The three biggest companies extracting coal from Wyoming’s Powder River Basin won’t have enough money to clean up after themselves when their operations shut down, according to a joint report by the Western Organization of Resource Councils, NRDC, and the National Wildlife Federation.
“Those producers—Alpha Natural Resources, Arch Coal and Peabody Energy—have taken millions of tons of coal from federal lands in the Powder River Basin, the largest single repository of U.S. coal reserves,” IEEFA reports. The 1977 Surface Mining Control and Reclamation Act allows them to “self-bond”, pledging assets to fund the clean-up after their mining operations wind down. But “these coal companies are all so heavily in debt and have such fast-declining net worth that, in truth, they lack the assets to qualify for self-bonding.”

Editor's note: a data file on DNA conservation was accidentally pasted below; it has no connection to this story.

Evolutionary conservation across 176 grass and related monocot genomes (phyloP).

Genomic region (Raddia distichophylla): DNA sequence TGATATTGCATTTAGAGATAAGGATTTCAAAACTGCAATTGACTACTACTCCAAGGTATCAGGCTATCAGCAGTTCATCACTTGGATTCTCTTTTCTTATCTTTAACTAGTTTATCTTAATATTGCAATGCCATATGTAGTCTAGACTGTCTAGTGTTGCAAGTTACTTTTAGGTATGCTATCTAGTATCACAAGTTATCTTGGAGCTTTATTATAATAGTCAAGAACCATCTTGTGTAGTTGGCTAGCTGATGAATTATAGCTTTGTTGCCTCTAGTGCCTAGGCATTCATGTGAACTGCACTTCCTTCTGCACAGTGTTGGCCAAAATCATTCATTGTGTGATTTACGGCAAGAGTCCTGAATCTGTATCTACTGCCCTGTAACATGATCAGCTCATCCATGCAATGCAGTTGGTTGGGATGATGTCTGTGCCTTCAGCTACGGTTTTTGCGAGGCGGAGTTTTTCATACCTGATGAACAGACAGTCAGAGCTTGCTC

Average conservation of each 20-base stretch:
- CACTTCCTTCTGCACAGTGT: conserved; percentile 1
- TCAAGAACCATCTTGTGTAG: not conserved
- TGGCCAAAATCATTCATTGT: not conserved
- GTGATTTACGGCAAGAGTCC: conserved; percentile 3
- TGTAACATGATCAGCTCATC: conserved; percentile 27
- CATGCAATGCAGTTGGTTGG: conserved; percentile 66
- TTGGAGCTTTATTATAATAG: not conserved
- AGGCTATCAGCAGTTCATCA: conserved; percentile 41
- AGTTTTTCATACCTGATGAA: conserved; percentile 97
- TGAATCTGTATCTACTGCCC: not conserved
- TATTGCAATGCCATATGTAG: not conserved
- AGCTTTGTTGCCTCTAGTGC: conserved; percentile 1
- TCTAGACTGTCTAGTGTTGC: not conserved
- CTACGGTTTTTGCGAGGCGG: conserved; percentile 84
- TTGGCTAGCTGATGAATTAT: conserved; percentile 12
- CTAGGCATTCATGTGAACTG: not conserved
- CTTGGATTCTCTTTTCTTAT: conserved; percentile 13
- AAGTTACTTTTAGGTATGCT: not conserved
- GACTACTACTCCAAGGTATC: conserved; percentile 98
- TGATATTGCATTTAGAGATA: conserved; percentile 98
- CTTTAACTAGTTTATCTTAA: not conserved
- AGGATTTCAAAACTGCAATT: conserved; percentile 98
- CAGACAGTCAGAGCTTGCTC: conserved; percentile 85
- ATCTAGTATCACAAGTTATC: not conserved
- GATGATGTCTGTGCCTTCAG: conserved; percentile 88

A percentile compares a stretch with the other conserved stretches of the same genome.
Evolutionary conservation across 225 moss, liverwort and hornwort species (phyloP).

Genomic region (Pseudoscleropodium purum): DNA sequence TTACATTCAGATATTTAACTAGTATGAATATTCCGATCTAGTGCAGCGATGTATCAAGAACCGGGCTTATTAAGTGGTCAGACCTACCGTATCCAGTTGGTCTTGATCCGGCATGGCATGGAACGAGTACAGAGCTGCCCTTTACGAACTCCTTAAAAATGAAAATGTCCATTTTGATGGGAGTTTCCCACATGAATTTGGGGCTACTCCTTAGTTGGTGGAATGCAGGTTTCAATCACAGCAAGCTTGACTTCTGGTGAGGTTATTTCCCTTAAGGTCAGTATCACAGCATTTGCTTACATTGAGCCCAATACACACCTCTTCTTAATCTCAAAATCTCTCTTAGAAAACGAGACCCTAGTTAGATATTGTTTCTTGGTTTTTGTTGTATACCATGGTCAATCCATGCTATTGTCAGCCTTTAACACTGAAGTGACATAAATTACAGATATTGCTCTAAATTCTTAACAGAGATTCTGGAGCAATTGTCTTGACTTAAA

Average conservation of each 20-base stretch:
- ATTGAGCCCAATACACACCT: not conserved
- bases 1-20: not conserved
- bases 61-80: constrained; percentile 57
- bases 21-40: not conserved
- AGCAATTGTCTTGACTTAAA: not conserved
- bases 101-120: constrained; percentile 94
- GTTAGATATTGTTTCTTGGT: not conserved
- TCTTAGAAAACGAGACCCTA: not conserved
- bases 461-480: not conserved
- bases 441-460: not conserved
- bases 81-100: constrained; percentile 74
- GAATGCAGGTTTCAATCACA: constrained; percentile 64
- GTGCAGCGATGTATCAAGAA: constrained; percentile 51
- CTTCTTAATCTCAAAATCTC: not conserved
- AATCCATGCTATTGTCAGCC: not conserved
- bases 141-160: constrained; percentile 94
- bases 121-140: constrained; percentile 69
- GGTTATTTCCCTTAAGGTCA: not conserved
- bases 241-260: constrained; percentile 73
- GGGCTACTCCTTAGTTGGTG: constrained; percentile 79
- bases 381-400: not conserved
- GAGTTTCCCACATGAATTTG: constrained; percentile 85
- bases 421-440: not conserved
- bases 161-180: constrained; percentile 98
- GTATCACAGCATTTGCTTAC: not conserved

The estimated US$2 billion in outstanding liabilities in the Powder River Basin alone exceed the three companies’ total market capitalization, Sanzillo writes.
“One of the most important findings of the report is that the federal self-bonding program is active in many states, including Alabama, Arkansas, Colorado, Illinois, Indiana, Louisiana, Mississippi, New Mexico, North Dakota, Pennsylvania, Texas, Utah, West Virginia, Virginia, and Wyoming,” he notes. The research points to “ample evidence in the public record for regulators in each of the states to start asking more questions, or in many cases, just to start asking questions.”